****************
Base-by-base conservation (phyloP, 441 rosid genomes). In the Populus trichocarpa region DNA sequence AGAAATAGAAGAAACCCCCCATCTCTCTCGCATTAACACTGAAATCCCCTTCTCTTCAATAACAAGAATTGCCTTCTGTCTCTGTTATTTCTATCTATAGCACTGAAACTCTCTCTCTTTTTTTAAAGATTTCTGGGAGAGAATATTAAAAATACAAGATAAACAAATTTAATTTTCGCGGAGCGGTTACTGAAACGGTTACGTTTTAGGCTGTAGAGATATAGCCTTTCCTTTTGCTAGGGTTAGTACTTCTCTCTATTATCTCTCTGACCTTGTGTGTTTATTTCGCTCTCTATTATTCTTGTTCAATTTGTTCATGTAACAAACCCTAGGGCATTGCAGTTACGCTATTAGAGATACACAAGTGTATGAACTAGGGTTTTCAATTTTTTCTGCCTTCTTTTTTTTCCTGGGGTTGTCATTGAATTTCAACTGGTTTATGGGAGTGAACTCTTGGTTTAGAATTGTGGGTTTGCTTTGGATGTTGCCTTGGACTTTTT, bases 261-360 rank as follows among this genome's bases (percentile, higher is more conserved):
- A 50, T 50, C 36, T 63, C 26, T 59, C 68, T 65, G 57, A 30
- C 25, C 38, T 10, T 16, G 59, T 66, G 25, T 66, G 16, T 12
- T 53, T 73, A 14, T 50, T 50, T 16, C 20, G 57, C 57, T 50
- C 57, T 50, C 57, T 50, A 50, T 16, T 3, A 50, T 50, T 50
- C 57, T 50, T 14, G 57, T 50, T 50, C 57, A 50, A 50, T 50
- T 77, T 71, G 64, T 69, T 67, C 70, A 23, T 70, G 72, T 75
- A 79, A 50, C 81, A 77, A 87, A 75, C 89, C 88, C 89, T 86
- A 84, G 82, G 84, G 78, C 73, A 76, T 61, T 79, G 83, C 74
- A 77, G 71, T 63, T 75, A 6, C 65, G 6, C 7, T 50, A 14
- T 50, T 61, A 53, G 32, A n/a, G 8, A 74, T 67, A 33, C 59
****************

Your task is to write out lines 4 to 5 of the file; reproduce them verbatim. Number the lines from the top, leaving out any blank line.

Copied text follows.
- T 53, T 73, A 14, T 50, T 50, T 16, C 20, G 57, C 57, T 50
- C 57, T 50, C 57, T 50, A 50, T 16, T 3, A 50, T 50, T 50